Longmont-based man charged by feds in Bitcoin Ponzi scheme


A Longmont man has been charged by the federal government with running a Bitcoin-based Ponzi scheme, defrauding hundreds of investors for $1.1 million

Dillon Dean and his company The Entrepreneurs Headquarters (TEH) were formally charged by the U.S. Commodity Futures Trading Commission (CFTC) last week. The government agency alleges that Dean, through TEH, conducted a “fraudulent Ponzi-style” scheme, misappropriated funds and failed to register with the CFTC “in any capacity.”

Dean did not respond to requests for comment. Due to the government shutdown, officials for the CFTC could not be reached, according to a recorded message greeting callers to the agency.

More than 600 investors gave at least $1.1 million worth of Bitcoin to TEH,which promised that it would be pooled and invested in various options. The CFTC claims that, rather than investing, Dean used the funds to pay other investors, “in the manner of a Ponzi scheme.”

“Defendants were not actually engaged in trading on behalf of their customers, and Defendants’ purported trading profits were fictitious,” the CFTC statement read. “As alleged in the Complaint, Defendants stopped making payments to their customers, having misappropriated over $1 million in customers’ funds.”

Angry investors first alerted the newspaper to Dean’s alleged fraud in December, after he posted a message to a private Facebook group alleging that TEH was hit by hackers. Requests for refunds were intermittently honored, and communication with Dean became less and less frequent.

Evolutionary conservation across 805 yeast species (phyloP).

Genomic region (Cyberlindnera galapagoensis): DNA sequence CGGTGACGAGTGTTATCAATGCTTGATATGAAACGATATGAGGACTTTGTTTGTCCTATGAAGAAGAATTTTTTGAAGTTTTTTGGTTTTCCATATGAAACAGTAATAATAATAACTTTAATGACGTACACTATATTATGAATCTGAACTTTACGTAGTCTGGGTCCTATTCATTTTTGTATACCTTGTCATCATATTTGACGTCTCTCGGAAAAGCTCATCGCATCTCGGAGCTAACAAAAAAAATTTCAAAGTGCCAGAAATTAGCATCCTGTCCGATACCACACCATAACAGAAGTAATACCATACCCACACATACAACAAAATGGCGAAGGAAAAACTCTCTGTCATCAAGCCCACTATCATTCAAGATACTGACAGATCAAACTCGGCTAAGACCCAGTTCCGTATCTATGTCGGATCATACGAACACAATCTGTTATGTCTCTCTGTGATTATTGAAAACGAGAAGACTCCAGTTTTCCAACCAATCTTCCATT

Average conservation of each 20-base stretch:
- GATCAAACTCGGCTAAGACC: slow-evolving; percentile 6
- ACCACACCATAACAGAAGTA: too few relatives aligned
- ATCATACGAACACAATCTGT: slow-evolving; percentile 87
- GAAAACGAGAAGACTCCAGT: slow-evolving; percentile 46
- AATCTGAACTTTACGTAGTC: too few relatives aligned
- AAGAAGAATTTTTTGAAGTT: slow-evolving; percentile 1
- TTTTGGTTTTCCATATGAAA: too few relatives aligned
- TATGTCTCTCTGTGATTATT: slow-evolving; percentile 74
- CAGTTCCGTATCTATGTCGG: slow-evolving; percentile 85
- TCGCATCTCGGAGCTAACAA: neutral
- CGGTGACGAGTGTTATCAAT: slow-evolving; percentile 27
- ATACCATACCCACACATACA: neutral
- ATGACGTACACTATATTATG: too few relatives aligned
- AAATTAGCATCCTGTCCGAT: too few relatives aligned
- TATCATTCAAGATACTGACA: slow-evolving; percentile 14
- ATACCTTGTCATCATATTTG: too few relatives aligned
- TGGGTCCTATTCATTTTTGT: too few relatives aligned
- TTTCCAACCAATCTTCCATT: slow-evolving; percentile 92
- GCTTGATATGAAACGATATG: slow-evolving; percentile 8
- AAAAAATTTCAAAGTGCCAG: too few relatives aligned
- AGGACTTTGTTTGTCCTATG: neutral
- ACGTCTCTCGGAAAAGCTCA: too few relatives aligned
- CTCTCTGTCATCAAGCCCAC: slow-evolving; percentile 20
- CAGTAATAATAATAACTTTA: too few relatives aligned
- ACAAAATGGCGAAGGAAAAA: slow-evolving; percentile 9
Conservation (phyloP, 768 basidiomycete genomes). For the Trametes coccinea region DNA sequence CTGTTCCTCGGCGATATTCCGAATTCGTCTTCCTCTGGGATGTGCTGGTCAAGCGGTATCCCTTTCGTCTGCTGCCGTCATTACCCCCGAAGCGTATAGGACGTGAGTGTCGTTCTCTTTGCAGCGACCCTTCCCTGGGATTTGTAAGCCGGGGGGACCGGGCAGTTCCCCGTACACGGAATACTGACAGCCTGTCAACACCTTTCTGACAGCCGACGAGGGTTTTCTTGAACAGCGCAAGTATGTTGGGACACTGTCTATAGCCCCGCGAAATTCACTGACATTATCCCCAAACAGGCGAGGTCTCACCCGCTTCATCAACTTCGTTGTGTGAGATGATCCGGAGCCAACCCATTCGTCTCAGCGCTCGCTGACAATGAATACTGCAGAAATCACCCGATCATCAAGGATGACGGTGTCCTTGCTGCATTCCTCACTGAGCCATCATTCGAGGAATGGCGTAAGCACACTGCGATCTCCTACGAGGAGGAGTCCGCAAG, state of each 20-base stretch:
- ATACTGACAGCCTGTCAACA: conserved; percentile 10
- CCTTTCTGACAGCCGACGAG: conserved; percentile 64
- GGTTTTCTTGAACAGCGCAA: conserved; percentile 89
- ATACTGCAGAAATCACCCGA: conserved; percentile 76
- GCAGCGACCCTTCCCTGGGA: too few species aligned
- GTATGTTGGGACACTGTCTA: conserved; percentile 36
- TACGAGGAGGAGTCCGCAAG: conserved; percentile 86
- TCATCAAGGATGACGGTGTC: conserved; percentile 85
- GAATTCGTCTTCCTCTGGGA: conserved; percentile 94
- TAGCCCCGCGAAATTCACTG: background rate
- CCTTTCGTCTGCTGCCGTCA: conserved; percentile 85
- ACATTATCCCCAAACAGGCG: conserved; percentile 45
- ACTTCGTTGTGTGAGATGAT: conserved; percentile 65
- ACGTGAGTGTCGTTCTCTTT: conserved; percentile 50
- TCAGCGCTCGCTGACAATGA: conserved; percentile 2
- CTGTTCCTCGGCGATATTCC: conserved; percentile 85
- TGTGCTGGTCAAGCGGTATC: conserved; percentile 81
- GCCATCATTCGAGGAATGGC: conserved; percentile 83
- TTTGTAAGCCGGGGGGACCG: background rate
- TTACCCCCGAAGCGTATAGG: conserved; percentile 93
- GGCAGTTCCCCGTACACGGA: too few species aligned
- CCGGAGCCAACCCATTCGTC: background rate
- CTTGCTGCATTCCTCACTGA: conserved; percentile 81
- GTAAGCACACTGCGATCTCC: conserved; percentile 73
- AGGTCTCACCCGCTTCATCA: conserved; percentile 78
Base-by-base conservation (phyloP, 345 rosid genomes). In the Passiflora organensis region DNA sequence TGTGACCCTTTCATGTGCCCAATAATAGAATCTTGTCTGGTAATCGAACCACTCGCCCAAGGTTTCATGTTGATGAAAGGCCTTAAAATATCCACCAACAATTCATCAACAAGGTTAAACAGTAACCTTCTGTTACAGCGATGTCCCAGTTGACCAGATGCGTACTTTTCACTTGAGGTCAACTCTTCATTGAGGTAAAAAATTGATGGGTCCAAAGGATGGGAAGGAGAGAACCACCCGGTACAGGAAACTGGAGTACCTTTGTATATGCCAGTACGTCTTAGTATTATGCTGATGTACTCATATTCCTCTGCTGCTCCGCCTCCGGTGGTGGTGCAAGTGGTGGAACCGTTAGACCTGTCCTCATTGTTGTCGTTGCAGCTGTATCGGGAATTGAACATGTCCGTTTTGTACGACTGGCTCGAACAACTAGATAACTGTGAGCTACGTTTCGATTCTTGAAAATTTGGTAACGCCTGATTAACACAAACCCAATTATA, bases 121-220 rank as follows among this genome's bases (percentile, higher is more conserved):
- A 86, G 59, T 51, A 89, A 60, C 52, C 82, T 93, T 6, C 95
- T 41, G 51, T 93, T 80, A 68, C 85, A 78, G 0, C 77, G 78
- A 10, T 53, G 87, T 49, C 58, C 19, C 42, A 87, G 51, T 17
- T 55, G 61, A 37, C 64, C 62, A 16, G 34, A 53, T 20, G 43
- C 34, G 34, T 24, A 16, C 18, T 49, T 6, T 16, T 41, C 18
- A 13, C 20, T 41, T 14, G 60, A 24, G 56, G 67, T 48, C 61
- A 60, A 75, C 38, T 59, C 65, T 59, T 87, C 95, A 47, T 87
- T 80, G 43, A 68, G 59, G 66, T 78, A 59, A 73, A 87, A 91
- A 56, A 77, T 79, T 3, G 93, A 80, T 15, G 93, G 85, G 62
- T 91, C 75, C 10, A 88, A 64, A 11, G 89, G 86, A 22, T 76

No money was ever returned to Louisiana-based investor Collin Bercier. Bercier said he invested $50,000 worth of Bitcoin with TEH. Given the crypto-currency’s recent meteoric rise, that initial investment would be worth well over $1 million today, he said.

Bercier believes he will “probably not” recover any of those funds, though the CFTC does seek restitution as part of its litigation. He has ruled out private litigation.

“He probably has nothing to pay anybody back with anyway,” Bercier said. “I’d be spending money to get money that’s not there.”

Still, Bercier is pleased with the CFTC’s actions. Through ongoing civil litigation, the agency will seek monetary penalties and trading bans against Dean, according to a release.

Dean will “never be able to escape a Google search of his name (without) this popping up,” he said. “That alone makes me very, very happy.”

thumbnail courtesy of denverpost.com